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July 16, 2012 | by  | in Music | [ssba]

Die! Die! Die!

Die!Die!Die! are one of the few contemporary New Zealand bands that need little preamble. In the course of their illustrious career they have produced a consistently excellent oeuvre of noise-pop nuggets; they’ve toured Europe and the Americas; they’ve worked alongside Steve Albini (who in turn has worked with the moderately well-known Nirvana, say, and The Pixies). Their new album, Harmony, was released on Friday the 6th of July to due fanfare. As numerous other commentators have noted, it forms a perfect midway point between the sprawling noise and ferocity of their earlier work (as a naïve 15 year old yet to explore the vitriolic and cacophonous worlds of Sonic Youth and The Dead C, my immediate reaction to ‘Promises, Promises’ was less ‘This is a noise-pop masterpiece’ and more ‘I want to press charges for assault’) and the harmonious, pop-tinged nature of their more recent output. The result is nothing less than stunning.

Frontman and vocalist/guitarist Andrew Wilson was generous enough to let me interrupt a spring-cleaning session at his Auckland residence to grant me an interview by phone and leave me feeling star-struck. The banter flowed back-and-forth fluidly, as we discussed a vast array of topics. This included the band’s new line-up- the group recently enlisted bassist Michael Logie of the Mint Chicks fame and F in Math ‘fame’, whom Andrew describes as both ‘one of the best musicians in New Zealand’ and ‘my best friend’ (TRU LUV <3). When speaking of his hometown, Dunedin, he expressed a desire to move back at some stage; though he vehemently feels that the (in)famous drinking culture of the city needs to ‘fuck off and die’. His desert island discs are worthy of a mention, topping that particular list with the collected works of Ol’ Dirty Bastard (complete with Enter the Wu-Tang (36 Chambers) obviously; if you’re going to spend time stranded on a barren island you might as well bring da mothafuckin’ ruckus).

It was while discussing their new album, however, that Andrew became most impassioned. Of the songs on Harmony, he professes to be ‘proud of all them, yup’. It was the titular track, however, that he spoke with special fondness. The backstory of the recording is as fascinating as it is fraught; the music of the song emerged from a jam session in the French recording studio in which Harmony was recorded. The lyrics, however, were penned earlier by Andrew on a train in China while he was, by his own admission, miserably inebriated on 60 per cent liquor and suffering pangs of homesickness.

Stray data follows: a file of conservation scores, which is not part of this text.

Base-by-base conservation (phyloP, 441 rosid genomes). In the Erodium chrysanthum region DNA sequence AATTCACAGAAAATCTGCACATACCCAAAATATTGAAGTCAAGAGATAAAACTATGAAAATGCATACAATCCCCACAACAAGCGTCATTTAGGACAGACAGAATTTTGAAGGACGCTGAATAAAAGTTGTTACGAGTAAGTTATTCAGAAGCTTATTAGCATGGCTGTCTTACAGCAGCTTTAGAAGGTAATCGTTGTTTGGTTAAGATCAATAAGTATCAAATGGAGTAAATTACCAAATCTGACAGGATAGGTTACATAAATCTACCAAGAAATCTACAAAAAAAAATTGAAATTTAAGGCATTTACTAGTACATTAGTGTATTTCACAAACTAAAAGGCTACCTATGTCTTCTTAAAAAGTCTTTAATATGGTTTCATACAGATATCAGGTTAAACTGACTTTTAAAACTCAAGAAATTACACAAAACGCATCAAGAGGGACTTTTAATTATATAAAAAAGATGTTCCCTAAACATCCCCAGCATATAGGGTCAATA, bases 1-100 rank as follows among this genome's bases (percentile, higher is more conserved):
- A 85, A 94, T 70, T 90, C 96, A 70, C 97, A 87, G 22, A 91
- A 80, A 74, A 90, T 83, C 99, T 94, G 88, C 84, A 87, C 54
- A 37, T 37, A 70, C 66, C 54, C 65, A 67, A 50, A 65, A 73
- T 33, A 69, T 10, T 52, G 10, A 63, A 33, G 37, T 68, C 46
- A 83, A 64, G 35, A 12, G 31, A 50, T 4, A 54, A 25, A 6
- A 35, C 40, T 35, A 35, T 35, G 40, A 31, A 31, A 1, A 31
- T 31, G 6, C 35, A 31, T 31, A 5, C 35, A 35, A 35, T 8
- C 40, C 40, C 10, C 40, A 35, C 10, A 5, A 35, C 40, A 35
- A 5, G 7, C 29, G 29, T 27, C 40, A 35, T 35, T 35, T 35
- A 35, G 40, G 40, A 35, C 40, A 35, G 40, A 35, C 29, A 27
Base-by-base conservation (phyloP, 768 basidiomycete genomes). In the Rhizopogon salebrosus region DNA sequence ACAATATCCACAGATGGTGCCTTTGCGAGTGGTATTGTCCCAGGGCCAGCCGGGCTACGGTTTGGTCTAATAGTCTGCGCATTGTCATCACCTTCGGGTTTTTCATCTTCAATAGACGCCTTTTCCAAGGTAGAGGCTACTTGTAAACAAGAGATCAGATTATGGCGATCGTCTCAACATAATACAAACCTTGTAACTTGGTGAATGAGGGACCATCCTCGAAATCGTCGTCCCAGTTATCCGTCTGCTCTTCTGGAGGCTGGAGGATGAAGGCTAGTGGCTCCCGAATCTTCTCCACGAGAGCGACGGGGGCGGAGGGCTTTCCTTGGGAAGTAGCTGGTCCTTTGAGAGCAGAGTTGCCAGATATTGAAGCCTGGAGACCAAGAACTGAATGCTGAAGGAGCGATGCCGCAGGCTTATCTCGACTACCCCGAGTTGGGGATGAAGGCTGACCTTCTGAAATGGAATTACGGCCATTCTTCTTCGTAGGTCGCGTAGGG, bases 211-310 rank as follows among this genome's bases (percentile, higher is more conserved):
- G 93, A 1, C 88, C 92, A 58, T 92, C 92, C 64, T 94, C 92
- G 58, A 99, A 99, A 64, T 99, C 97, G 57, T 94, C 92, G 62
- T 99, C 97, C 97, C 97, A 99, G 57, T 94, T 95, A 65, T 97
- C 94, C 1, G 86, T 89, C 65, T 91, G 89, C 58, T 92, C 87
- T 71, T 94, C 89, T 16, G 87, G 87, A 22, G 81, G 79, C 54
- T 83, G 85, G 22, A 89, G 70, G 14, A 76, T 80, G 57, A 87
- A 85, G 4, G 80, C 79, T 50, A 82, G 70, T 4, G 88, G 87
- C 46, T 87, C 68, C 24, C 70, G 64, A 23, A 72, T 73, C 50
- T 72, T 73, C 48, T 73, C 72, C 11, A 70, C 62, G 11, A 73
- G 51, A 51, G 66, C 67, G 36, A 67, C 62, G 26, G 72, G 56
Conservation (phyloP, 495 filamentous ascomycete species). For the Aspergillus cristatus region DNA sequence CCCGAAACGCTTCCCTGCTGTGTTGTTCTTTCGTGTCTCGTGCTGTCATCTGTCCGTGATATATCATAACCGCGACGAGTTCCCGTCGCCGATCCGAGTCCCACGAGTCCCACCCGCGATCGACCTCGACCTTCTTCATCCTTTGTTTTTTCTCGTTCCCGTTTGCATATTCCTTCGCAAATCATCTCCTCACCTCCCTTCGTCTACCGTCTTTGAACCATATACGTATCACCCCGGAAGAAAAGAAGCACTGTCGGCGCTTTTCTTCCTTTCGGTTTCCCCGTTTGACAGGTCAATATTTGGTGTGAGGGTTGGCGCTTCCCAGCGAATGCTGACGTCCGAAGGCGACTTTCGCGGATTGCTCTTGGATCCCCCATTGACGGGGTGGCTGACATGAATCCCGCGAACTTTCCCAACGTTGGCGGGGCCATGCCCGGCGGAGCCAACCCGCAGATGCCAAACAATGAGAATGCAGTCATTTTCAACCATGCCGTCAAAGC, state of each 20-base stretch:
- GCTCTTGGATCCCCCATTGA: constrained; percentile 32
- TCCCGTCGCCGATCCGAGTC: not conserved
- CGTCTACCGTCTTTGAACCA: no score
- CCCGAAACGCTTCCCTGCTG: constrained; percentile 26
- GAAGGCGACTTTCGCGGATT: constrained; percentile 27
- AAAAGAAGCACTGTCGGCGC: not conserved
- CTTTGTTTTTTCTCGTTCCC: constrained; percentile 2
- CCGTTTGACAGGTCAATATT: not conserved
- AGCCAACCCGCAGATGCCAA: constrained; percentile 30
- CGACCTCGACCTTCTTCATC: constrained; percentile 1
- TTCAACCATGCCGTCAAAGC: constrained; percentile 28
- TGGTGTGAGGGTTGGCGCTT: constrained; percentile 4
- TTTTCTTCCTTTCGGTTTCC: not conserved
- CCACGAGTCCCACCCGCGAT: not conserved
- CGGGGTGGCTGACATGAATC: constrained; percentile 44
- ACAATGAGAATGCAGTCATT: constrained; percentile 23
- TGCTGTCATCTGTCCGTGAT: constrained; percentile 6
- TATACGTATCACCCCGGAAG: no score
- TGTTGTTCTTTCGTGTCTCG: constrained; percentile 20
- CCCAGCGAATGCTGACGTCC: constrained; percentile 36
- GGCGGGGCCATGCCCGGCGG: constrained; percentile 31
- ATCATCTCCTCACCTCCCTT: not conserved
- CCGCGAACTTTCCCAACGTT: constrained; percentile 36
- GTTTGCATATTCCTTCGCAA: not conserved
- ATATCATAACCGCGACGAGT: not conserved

Unfortunately, this was not the only fraught moment in the recording of the album. While I did not think it appropriate to bring up the band’s recent departure from the Flying Nun record label (which many speculate was acrimonious), we tip-toed around the topic throughout the conversation. Whether related to the split-up or not, Andrew expressed consistently scathing sentiment about a music industry ‘which is designed to fuck musicians over’. His advice to young and newly-fledged bands was similarly sobering: ‘if you’re doing it for the fame, or the money… you have to realise that you’re probably not going to make it… you’re in it for the wrong reasons’.

Whatever the case, Die! Die! Die found themselves without a label and thus without means to put out Harmony. And, by that point, Andrew was feeling deeply burnt-out and disillusioned by the entire experience. Die!Die!Die! devotees are lucky that Harmony was even released at all. Shelved for about a year before it’s official release, these circumstances conspired to damn-near ensure Harmony would never see the light of day.

I don’t think he imparted this to me in order to incense feelings of pity or to have an indulgent whinge, and if you, dear reader, take anything from this interview please let it not be that. Rather, this backstory was used to highlight what a marvelous place the band is in now. They have taken control of their music and released Harmony on their own recording label. Consequently, they have more creative control and input over their records, and are in a liberating position that abounds with potential for the future. As a result, and somewhat ironically considering Harmony may just be their greatest work thus far, Andrew claims a cavalier attitude towards any response to Harmony, saying, “I don’t really care, eh. Like it or don’t”. “But surely”, I press, “You’ll read the interviews at least?” “Yeah,” he concedes, “for a giggle”.

Harmony is available at record stores in both CD and Vinyl format.


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